Let’s take a closer look at those potential costs and how high they might be:

Table 2: Influences on TCO for a Nostro Account

Item Cost Implications & Considerations
Ticket fees Today’s standard practice is that there is both an STP and a repair price. Quite rightly there is a spread between these prices and indeed in the future, we would expect this to grow. Do you have agreement with the nostro on the definition of STP and repair? Have you checked your activity recently, are you aware of repair charges
Account fees These are the easiest item to control
Debit / credit interest These charges are also straightforward to control. However, you have to accept that where you have multiple accounts in one currency, you will have interest costs arising from those days you are inadvertently long and short in different accounts

Item Cost Implications & Considerations
Account operating If the account exists, it has to be funded. Even with low activity levels, getting to zero all the time is nigh on impossible. If you have multiple accounts, there will be days when you are long in one and short in the other. If the account exists, it has to be reconciled. The costs of these tasks will rise if your nostro does anything other than post a single debit for fees at month end. Cost estimate:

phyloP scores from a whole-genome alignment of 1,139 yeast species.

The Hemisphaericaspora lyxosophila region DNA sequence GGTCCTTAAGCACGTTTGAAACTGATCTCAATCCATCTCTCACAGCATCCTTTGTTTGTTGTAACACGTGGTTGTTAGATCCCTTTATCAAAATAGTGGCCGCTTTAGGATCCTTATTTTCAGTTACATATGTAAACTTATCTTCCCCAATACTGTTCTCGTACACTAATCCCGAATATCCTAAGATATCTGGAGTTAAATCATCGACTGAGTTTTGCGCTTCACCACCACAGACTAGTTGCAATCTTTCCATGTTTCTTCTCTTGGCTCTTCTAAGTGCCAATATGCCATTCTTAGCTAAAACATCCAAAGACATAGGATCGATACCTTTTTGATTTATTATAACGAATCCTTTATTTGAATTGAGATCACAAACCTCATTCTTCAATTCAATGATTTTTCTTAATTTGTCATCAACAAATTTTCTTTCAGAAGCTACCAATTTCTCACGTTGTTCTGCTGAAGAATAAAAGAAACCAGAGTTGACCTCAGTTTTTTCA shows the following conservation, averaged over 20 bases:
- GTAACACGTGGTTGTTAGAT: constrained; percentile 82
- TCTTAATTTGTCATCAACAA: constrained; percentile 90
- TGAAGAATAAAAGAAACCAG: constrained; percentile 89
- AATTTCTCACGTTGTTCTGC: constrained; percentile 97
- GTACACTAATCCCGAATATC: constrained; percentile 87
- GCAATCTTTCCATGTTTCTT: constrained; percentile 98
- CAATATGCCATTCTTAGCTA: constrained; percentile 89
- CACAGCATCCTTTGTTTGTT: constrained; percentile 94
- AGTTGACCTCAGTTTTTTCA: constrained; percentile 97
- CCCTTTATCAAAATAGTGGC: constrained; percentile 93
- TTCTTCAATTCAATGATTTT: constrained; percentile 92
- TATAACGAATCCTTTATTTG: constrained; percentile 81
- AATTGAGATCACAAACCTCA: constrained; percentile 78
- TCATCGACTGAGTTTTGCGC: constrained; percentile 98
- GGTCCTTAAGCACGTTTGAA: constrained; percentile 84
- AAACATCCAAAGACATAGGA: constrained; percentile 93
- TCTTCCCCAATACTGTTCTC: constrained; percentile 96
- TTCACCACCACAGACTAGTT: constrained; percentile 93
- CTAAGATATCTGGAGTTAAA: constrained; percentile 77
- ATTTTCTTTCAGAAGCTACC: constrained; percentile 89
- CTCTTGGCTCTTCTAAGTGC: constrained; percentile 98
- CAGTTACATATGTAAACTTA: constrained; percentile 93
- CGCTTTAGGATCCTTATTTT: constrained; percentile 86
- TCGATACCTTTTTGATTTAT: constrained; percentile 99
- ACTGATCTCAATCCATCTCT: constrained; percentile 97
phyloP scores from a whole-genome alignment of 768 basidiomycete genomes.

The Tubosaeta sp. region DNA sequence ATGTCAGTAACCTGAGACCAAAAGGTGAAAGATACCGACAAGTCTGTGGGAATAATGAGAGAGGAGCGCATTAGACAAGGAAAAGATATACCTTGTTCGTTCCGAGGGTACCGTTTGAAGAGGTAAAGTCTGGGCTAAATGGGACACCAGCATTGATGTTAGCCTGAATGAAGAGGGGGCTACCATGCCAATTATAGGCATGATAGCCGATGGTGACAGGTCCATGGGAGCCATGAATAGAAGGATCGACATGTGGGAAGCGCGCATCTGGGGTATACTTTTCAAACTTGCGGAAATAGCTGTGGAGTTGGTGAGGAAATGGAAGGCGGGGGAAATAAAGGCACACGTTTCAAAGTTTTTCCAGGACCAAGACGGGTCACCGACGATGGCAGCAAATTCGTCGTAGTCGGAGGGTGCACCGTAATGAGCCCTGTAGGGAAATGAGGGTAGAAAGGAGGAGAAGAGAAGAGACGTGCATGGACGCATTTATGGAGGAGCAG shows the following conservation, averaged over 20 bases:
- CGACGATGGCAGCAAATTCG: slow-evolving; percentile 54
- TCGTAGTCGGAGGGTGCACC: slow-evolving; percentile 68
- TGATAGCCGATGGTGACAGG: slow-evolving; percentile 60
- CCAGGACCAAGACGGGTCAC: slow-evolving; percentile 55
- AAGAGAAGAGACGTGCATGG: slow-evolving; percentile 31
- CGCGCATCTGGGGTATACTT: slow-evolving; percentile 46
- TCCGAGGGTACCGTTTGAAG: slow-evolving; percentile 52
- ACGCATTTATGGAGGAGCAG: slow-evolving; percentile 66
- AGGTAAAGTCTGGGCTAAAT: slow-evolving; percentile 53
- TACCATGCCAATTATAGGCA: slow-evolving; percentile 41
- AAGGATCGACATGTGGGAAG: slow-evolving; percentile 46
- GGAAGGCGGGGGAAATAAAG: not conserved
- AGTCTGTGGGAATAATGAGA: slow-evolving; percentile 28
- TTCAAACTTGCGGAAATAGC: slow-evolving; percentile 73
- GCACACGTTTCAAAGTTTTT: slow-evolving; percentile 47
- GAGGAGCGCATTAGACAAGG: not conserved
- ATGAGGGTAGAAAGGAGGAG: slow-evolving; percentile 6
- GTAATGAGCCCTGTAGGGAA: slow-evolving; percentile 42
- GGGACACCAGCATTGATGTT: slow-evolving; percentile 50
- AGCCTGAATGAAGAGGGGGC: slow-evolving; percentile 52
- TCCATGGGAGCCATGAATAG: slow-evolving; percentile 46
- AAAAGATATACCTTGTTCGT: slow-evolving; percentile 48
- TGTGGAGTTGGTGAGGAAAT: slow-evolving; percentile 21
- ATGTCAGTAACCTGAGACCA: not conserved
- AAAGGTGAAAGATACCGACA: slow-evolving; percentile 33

Minimum, even for very low volumes, $10,000 per account a year
Normal: active accounts, $25’000 per account a year
KYC Your supplier will send you documentation each year to update. In an increasingly regulated world, there is an increasing amount of administration to perform.
Network management: Terms and conditions need to be monitored, service level agreements negotiated, bills verified. We think an overhead of some two heads per 100 accounts is required. Cost estimate: $3,000 per account a year